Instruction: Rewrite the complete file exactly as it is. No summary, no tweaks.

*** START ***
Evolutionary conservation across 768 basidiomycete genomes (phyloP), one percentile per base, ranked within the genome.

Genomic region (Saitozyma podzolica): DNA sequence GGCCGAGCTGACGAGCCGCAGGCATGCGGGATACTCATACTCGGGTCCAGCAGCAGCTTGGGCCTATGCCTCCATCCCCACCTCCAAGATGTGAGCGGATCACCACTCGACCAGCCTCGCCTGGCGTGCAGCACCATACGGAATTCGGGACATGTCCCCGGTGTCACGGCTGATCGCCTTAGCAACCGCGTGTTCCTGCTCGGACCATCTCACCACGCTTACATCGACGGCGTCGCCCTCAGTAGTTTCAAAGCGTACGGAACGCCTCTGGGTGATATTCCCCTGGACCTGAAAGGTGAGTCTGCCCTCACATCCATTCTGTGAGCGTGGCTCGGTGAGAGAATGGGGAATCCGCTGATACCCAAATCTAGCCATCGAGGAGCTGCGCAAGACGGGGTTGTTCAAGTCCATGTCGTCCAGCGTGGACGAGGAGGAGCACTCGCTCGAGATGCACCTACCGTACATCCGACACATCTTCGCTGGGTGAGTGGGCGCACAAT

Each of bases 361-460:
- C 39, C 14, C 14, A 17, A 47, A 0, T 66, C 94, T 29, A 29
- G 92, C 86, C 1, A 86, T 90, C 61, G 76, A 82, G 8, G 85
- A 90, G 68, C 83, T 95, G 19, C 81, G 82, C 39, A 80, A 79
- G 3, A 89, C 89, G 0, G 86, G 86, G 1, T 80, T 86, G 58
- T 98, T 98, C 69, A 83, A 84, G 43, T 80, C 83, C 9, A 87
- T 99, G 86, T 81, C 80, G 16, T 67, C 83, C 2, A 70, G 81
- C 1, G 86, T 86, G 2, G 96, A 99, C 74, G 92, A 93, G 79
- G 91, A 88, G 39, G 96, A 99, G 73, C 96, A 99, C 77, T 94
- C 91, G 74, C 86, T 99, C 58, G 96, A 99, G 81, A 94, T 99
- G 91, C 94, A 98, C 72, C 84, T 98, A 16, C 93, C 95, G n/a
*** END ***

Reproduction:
Evolutionary conservation across 768 basidiomycete genomes (phyloP), one percentile per base, ranked within the genome.

Genomic region (Saitozyma podzolica): DNA sequence GGCCGAGCTGACGAGCCGCAGGCATGCGGGATACTCATACTCGGGTCCAGCAGCAGCTTGGGCCTATGCCTCCATCCCCACCTCCAAGATGTGAGCGGATCACCACTCGACCAGCCTCGCCTGGCGTGCAGCACCATACGGAATTCGGGACATGTCCCCGGTGTCACGGCTGATCGCCTTAGCAACCGCGTGTTCCTGCTCGGACCATCTCACCACGCTTACATCGACGGCGTCGCCCTCAGTAGTTTCAAAGCGTACGGAACGCCTCTGGGTGATATTCCCCTGGACCTGAAAGGTGAGTCTGCCCTCACATCCATTCTGTGAGCGTGGCTCGGTGAGAGAATGGGGAATCCGCTGATACCCAAATCTAGCCATCGAGGAGCTGCGCAAGACGGGGTTGTTCAAGTCCATGTCGTCCAGCGTGGACGAGGAGGAGCACTCGCTCGAGATGCACCTACCGTACATCCGACACATCTTCGCTGGGTGAGTGGGCGCACAAT

Each of bases 361-460:
- C 39, C 14, C 14, A 17, A 47, A 0, T 66, C 94, T 29, A 29
- G 92, C 86, C 1, A 86, T 90, C 61, G 76, A 82, G 8, G 85
- A 90, G 68, C 83, T 95, G 19, C 81, G 82, C 39, A 80, A 79
- G 3, A 89, C 89, G 0, G 86, G 86, G 1, T 80, T 86, G 58
- T 98, T 98, C 69, A 83, A 84, G 43, T 80, C 83, C 9, A 87
- T 99, G 86, T 81, C 80, G 16, T 67, C 83, C 2, A 70, G 81
- C 1, G 86, T 86, G 2, G 96, A 99, C 74, G 92, A 93, G 79
- G 91, A 88, G 39, G 96, A 99, G 73, C 96, A 99, C 77, T 94
- C 91, G 74, C 86, T 99, C 58, G 96, A 99, G 81, A 94, T 99
- G 91, C 94, A 98, C 72, C 84, T 98, A 16, C 93, C 95, G n/a